In plane wave propagation the continuity condition was that the volume
velocity must be equal on and meaning that the
mass of air flowing out of equals the flow of mass into at any
given time. This implies that the velocity, which is assumed to be constant
over the cross-section, is different on either side because of the
difference of cross-sectional area. When we are treating the
velocity field accurately in three dimensions it is clear that the
velocity on the two surfaces should match and that the velocity into the
- plane wall on the larger cross-section is zero. For the
case where we have

(B.10) |

where is a shorthand for the - plane wall resulting from the part of surface 2 which is not shared with surface 1. In terms of volume velocities this means that on and on . Now we will use equation (2.27) (again ignoring the time factor) and use the orthogonality of the modes. This time in order to include the fact that the volume velocity is zero on we must perform the integration over surface 2:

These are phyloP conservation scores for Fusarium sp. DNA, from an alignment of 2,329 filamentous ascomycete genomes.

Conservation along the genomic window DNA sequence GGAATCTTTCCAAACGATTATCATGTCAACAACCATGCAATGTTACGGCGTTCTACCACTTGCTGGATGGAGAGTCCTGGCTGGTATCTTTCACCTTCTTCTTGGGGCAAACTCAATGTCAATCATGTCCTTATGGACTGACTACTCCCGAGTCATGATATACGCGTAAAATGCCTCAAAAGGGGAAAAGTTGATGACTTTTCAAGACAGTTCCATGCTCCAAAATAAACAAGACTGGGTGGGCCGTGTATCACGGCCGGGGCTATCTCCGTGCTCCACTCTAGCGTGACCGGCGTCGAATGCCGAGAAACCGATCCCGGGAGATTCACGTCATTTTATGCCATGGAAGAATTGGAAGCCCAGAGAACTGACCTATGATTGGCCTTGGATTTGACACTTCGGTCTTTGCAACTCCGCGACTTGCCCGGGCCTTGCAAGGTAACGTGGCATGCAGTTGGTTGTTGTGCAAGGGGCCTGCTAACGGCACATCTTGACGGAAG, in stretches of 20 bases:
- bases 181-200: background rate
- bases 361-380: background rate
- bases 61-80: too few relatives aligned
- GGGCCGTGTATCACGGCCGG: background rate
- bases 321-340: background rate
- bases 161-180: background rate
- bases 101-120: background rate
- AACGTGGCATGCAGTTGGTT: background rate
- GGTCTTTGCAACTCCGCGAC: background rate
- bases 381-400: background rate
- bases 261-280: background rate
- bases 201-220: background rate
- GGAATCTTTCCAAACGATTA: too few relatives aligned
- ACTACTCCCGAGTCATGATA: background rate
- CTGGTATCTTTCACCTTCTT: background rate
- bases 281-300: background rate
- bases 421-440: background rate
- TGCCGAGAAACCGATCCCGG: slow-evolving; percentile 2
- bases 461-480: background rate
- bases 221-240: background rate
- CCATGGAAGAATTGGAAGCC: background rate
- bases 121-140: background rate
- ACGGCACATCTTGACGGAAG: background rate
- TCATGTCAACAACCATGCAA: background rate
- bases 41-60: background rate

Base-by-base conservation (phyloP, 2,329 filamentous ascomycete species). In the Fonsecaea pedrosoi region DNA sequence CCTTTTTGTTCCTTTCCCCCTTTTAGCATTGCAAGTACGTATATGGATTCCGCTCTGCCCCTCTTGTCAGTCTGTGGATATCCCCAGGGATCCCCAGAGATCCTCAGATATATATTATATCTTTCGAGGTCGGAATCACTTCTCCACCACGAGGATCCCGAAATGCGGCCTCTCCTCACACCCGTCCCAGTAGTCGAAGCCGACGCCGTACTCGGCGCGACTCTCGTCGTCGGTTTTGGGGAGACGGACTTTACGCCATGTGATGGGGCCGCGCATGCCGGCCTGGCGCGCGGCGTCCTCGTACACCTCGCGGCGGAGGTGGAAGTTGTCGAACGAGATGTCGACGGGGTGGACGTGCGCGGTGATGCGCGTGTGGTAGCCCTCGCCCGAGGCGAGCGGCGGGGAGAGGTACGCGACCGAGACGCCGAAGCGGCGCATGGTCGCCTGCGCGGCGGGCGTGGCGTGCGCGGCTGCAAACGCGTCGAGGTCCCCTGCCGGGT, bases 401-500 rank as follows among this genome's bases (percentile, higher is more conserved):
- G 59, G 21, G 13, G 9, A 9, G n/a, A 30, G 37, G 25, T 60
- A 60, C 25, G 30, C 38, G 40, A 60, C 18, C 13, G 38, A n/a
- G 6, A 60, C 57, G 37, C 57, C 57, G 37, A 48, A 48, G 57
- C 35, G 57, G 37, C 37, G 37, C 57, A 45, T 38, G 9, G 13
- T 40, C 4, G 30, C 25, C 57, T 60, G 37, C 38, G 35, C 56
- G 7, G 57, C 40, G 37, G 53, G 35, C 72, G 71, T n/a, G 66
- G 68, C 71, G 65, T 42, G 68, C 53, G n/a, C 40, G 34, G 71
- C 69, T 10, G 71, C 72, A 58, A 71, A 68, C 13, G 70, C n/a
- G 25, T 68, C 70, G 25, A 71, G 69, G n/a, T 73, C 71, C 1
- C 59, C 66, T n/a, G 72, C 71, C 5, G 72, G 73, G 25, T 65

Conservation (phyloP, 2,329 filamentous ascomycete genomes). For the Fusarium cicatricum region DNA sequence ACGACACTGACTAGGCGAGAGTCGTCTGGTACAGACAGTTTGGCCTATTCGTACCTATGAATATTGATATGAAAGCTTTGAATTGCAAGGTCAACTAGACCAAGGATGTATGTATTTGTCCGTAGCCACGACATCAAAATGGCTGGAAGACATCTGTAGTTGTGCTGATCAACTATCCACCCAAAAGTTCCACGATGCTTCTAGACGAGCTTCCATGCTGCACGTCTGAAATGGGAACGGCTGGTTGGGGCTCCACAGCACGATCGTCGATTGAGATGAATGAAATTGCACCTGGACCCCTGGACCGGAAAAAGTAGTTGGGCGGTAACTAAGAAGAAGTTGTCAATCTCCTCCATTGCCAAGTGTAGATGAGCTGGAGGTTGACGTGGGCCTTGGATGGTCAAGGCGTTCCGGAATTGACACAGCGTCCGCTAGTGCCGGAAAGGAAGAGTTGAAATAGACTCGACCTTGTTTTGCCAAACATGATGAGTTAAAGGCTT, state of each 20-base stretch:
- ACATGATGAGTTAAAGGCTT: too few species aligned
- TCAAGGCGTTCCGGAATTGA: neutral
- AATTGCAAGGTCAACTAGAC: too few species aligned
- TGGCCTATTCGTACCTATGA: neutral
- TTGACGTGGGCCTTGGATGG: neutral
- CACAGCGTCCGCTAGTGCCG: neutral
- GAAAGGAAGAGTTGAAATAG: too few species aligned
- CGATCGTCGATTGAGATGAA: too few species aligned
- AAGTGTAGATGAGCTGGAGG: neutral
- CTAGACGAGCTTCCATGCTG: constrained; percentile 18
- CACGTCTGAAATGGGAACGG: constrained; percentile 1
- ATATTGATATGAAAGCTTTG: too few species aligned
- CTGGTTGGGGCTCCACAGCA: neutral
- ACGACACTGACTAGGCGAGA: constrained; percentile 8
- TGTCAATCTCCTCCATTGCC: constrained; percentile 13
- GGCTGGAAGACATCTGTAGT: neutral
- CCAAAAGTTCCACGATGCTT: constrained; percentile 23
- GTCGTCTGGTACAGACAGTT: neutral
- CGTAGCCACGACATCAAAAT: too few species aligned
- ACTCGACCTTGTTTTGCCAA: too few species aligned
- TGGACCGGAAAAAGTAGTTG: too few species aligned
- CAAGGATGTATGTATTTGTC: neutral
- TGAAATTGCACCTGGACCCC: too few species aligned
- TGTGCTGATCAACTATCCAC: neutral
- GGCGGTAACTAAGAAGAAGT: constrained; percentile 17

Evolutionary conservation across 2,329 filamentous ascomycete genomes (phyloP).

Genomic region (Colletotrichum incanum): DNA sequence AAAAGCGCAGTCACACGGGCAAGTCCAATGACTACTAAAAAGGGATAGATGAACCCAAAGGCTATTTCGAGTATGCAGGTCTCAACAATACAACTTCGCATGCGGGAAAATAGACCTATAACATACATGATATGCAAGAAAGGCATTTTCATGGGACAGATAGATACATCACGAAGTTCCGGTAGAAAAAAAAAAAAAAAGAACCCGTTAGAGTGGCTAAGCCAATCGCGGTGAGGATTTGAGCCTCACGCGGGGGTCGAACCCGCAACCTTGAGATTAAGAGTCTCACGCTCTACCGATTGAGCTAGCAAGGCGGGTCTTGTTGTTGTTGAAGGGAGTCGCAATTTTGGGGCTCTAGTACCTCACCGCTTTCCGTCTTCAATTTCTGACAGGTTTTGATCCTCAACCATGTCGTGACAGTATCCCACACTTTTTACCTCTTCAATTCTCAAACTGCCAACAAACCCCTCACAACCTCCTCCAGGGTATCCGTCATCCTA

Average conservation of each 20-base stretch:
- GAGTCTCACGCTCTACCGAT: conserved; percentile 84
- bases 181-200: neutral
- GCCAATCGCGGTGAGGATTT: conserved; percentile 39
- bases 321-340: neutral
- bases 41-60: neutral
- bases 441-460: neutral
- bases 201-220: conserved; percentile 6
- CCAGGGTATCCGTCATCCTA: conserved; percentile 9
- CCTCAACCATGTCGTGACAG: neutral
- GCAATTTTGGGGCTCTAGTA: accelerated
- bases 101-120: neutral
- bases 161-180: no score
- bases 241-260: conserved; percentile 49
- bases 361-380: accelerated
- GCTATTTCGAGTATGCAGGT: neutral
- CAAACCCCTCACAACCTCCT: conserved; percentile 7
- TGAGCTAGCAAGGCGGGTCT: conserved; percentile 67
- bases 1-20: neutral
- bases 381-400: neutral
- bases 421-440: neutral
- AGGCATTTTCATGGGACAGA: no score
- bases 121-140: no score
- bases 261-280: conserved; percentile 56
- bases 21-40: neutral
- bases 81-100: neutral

(B.11) |

where is given in equation (B.6). It should be noted that the integration in is this time over the on surface 1 and over on surface 2, hence and in the subscript to are swapped for equation (B.12). In matrix notation the result is

(B.13) |

As with the pressure, when the volume velocity calculation
can be performed simply be interchanging the labels 1 and 2 giving
equation (2.84):

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